can become discredited
in a number of ways. Usually this involves overuse or changes in social values. But sometimes it doesn't even take that.
When a trope which may have been perfectly ordinary on its own is used so
famously by one particular show, its meaning gets changed. Instead of what the trope had meant before, it now means "Homage
or parody of the show which used it famously." (Or, if you're less lucky, "Blatant rip-off of the show which used it famously.") Think of it as a kind of Real Life Flanderization
of a trope.
This can get annoying for writers, since the trope may be a useful screen-metaphor in its own right, but they can't use it without creating unwanted associations.
See also Fountain of Expies
for character-specific examples, as well as Whole Plot Reference
. Compare Trope Codifier
and Trope Namer
, which both identify a show for becoming well known for a trope, but not necessarily laying such claims on future use of it. Contrast Ur-Example
, which is when a show uses what will eventually become a trope, but wasn't actually one at the time. See also Follow the Leader
for intentional trope invocation based off of that one particular show.
- The Earth All Along reveal is cliche for many reasons, but it's also so characteristic of Planet of the Apes that you can't "unexpectedly" reveal a planet to be Earth without the audience flashing back to Charlton Heston.
- There are particular styles of Techno Babble that are distinctly Star Trek.
- The Karmic Twist Ending was used so famously by The Twilight Zone that viewers can't help but think of it whenever they see one elsewhere.
- On that note: modern fantasy is so inextricably connected to J. R. R. Tolkien that—to quote fantasy author Terry Pratchett—"even if [the author/writer] has said 'Bugger me, I'm not going to write like Tolkien'", audiences usually associated some part of it with his writings.
- Family Matters: Though there are earlier famous examples, a character as flamboyantly nerdish as Steve Urkel, an Extraverted Nerd character often sparked comparisons to Family Matters, for some time after the show.
- It's a Wonderful Plot — The trope is indistinguishable from the movie.
- Any time you pitch a show as X Meets Y, you're going to be compared to both X and Y.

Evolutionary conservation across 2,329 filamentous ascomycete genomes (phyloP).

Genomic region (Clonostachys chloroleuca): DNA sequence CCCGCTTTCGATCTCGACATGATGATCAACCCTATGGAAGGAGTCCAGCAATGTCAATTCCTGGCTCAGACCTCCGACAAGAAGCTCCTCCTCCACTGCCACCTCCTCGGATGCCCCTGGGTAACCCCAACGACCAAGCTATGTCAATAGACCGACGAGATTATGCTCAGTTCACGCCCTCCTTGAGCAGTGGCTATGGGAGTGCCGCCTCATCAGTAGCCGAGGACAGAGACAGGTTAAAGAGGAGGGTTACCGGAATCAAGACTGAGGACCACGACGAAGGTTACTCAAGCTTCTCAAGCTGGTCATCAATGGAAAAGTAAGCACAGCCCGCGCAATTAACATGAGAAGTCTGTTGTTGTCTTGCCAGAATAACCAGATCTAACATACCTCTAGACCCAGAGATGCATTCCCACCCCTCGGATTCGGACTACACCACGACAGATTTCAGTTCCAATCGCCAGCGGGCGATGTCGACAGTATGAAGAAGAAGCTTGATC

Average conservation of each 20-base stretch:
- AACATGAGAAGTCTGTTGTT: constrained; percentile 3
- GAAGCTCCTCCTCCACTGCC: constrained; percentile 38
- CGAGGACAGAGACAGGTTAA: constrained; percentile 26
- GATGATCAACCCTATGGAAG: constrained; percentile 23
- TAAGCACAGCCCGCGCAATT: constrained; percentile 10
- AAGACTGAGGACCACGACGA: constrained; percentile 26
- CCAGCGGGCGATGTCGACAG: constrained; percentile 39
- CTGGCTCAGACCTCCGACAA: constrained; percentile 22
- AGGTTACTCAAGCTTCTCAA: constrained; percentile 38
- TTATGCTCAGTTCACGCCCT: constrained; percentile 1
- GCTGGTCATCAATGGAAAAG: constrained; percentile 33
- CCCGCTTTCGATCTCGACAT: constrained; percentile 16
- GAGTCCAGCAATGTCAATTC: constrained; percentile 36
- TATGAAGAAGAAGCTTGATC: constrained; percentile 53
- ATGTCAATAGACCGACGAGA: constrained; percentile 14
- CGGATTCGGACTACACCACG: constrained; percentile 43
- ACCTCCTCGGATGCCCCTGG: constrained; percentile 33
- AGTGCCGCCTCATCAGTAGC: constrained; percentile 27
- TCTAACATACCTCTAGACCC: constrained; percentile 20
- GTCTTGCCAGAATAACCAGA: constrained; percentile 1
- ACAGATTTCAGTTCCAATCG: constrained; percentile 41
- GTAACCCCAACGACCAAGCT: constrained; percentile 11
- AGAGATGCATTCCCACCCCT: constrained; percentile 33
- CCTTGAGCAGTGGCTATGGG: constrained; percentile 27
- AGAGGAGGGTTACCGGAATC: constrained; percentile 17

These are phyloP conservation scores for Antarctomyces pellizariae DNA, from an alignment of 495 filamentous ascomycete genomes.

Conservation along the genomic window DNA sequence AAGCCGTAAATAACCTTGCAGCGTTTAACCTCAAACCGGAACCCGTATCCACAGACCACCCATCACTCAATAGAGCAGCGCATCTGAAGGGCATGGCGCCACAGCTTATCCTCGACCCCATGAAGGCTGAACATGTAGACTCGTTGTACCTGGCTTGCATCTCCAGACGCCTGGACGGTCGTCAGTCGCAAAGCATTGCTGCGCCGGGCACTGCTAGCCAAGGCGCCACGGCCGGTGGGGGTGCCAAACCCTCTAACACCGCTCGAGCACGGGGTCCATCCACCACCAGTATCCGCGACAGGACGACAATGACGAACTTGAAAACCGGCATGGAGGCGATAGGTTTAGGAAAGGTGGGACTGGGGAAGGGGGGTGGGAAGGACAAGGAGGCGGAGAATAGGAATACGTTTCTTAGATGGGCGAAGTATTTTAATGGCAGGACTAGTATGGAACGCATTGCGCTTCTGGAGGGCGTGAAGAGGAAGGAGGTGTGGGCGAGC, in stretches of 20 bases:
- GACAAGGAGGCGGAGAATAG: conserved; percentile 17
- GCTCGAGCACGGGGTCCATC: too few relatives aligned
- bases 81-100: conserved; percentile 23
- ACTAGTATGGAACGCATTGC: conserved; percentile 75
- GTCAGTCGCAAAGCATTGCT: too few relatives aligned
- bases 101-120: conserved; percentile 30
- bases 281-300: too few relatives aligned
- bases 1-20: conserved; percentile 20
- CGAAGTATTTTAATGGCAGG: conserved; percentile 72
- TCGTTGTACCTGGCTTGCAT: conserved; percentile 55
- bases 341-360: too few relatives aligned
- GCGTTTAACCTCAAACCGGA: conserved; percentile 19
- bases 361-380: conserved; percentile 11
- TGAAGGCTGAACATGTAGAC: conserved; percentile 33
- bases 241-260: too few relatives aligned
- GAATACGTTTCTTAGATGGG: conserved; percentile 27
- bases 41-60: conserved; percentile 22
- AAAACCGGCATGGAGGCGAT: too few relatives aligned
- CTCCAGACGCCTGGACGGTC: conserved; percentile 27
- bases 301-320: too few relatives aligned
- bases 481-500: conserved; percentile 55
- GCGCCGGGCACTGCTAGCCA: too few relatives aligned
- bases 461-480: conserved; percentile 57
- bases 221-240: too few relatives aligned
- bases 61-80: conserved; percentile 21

- Star Wars
- Whole Episode Flashback, Lost, as a result of expressing usually intriguing flashbacks of various points of various characters' backgrounds in just about every consecutive episode.
- For American and Canadian audiences, Transforming Mecha will nearly always take the audience's mind to Transformers.
- Any use of a desert planet is going to bring Dune to mind. Or at least Tatooine.
- People getting powers as a genetic trait? X-Men. Also, All of the Other Reindeer applied to said empowered individuals.
- Wizarding School = Harry Potter
- If there's a Platform Game where the Goomba Stomp is the primary method of dispensing with enemies, it will inevitably have links to Super Mario Bros., whether intentional or assumed. It's become even stronger nowadays, as Super Mario Bros. is one of the few platformers to use this mechanic anymore.
- In more recent days, any video game where the default (or only) difficulty is Harder Than Hard will invariably draw comparisons to Dark Souls, to the point where it's become cliche to refer to something as "X meets Dark Souls" when a franchise entry spikes in difficulty.
- Jekyll and Mr. Hyde referencing - any time two extremely different characters, usually one good and one evil, turn out to be the same person.
- Any work that has a Super Mode - specifically a Golden Super Mode powered by a finite number of artifacts - will undoubtedly be compared to Dragon Ball. Sonic the Hedgehog is no stranger to this.
- Almost all My Little Pony: Friendship Is Magic Dark Fics are in some way connected to Cupcakes, be it through the use of the same tropes (a favorite being Rainbow Dash as the victim) or even through the use of a Shout-Out or Take That!.
- In a darker example, many tropes associated with Adolf Hitler or the Nazis have become this due to the two's infamy, even if such tropes dated before them and originally had benign connotations. For example, the swastika was originally a symbol of good luck (and was created independently in several cultures) before it became specifically associated with the Nazi party, whereas the Bellamy salute was discontinued in the United States to avoid replicating the similar Nazi salute.
- In the UK, any show using the BBC Quarry will be compared to Doctor Who, even though the series hardly uses it any more. Actor replacement will also be referred to as 'regeneration'.
- The Bible is one of the most influential works in Western civilization, making every notable trope it uses characteristic to it. This even happens to mythologies, religions, and works that have been developed independently from it.
For that matter, most of the tropes
in this catalogue which are actually named for a particular show
are probably so characteristic of those shows that it's dangerous to use them if you can't handle the association.
See also Older Than They Think